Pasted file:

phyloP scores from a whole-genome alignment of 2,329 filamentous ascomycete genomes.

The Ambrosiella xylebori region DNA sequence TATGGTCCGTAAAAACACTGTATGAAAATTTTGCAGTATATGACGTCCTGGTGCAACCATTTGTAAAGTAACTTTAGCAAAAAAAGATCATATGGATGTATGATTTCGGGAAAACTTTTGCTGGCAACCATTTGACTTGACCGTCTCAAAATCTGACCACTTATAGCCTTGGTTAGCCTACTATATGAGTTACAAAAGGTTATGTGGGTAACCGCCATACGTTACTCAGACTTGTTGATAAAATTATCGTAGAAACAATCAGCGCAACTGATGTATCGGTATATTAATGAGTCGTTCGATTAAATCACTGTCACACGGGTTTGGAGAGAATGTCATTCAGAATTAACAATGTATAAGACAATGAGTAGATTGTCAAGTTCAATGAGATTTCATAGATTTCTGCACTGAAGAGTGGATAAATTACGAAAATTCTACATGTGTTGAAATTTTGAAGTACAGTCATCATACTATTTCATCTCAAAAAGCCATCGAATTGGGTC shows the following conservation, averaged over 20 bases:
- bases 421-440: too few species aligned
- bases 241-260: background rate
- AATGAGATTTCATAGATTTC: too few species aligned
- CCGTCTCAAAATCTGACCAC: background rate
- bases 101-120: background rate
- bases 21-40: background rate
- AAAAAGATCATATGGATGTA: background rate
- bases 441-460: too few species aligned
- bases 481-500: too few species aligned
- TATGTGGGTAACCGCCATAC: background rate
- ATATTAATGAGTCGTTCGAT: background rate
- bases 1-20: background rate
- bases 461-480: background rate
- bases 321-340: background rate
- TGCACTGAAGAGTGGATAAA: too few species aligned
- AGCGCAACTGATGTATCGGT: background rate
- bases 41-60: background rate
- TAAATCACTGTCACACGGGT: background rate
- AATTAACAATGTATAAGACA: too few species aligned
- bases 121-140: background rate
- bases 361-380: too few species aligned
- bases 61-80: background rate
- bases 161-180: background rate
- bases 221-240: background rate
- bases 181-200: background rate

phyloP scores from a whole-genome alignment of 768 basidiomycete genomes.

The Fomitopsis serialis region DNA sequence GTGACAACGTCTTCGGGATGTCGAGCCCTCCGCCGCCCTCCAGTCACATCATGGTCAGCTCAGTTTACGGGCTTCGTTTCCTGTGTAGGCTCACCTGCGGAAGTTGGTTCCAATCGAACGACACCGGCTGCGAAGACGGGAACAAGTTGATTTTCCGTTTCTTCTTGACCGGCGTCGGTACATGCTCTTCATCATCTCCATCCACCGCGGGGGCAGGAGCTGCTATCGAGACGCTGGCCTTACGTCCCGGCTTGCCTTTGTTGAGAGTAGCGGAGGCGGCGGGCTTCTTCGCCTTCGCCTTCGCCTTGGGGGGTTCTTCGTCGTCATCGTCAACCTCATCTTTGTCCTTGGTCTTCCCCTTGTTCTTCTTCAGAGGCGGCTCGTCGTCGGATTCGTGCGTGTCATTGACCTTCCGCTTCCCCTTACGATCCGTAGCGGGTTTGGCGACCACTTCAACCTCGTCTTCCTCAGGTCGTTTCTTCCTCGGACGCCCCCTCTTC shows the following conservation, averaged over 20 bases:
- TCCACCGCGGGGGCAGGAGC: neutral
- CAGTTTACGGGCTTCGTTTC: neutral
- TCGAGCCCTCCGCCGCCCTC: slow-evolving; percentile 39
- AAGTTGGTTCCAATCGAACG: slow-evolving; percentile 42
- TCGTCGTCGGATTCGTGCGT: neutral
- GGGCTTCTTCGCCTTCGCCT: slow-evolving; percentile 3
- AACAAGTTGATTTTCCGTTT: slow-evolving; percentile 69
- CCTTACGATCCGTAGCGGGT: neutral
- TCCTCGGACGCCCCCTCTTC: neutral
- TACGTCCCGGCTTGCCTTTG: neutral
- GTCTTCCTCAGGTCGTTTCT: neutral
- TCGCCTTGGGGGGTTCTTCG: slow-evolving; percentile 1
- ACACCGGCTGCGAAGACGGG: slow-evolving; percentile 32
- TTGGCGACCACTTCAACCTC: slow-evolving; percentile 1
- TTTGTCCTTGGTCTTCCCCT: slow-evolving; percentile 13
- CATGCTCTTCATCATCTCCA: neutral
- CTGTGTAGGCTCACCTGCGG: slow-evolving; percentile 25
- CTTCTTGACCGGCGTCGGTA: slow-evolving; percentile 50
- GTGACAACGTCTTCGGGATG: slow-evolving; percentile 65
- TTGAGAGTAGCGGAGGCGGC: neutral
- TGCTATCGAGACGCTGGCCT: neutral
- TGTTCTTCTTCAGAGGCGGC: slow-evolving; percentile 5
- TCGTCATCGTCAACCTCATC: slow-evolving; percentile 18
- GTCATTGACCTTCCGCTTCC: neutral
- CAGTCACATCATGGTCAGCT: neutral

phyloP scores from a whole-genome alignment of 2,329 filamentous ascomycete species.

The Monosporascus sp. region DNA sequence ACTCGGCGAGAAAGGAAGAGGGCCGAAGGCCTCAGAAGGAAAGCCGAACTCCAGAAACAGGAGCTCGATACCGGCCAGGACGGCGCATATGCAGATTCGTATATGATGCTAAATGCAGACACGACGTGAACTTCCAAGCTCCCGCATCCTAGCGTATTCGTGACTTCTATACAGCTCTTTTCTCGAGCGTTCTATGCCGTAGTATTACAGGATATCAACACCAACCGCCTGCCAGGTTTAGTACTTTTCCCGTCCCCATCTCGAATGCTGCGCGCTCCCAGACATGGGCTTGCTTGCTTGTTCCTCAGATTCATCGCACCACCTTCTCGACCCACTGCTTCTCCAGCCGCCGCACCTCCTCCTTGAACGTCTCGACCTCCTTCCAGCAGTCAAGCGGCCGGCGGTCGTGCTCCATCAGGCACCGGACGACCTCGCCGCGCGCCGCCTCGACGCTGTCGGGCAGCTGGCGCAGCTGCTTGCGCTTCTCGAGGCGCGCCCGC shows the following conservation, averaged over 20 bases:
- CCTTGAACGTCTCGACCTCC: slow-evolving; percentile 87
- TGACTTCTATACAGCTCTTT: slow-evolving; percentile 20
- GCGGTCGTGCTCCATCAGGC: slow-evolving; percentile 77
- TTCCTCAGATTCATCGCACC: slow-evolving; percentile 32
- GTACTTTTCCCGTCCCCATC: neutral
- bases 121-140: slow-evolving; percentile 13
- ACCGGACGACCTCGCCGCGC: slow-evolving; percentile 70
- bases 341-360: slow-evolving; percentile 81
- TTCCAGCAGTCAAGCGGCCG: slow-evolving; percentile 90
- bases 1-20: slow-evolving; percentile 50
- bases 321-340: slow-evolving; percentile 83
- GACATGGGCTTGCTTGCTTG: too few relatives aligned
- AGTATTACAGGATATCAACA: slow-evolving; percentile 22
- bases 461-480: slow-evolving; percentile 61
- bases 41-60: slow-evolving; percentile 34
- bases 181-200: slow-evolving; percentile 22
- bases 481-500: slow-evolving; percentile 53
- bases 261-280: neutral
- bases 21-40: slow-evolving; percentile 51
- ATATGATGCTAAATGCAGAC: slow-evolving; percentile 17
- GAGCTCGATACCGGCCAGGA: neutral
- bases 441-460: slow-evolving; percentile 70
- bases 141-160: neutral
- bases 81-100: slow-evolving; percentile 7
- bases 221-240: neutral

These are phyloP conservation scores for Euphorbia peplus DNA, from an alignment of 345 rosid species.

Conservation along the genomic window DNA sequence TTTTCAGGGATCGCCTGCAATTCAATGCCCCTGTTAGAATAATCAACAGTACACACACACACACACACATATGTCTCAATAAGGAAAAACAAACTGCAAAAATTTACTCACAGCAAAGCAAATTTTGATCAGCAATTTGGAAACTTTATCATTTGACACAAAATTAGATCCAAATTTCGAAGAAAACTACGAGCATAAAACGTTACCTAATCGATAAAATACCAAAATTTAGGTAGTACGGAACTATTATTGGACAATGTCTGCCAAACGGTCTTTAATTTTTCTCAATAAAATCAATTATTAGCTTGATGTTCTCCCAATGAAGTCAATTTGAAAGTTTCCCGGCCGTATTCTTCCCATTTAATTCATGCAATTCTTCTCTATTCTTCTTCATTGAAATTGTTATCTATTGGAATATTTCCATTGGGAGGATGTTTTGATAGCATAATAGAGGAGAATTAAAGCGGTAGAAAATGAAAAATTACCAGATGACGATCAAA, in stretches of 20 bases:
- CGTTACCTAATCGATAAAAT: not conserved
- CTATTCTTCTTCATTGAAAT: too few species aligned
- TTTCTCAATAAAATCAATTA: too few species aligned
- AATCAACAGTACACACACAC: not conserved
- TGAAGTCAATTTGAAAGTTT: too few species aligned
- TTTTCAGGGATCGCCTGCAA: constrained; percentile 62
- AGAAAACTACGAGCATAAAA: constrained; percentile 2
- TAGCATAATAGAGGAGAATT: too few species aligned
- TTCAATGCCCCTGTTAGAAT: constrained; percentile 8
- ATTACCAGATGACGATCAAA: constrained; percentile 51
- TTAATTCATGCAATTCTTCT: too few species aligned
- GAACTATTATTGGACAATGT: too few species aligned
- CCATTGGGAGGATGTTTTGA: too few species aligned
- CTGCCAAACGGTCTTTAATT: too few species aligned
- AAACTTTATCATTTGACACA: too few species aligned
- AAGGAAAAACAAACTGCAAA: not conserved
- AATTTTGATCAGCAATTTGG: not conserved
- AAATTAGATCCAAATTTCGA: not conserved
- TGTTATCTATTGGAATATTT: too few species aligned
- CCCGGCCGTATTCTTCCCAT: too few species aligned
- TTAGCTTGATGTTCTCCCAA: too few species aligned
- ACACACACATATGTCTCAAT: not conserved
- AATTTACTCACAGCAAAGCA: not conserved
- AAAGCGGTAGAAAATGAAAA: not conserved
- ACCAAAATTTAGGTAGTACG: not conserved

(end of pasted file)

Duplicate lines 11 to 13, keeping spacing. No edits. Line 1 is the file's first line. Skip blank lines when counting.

- bases 481-500: too few species aligned
- TATGTGGGTAACCGCCATAC: background rate
- ATATTAATGAGTCGTTCGAT: background rate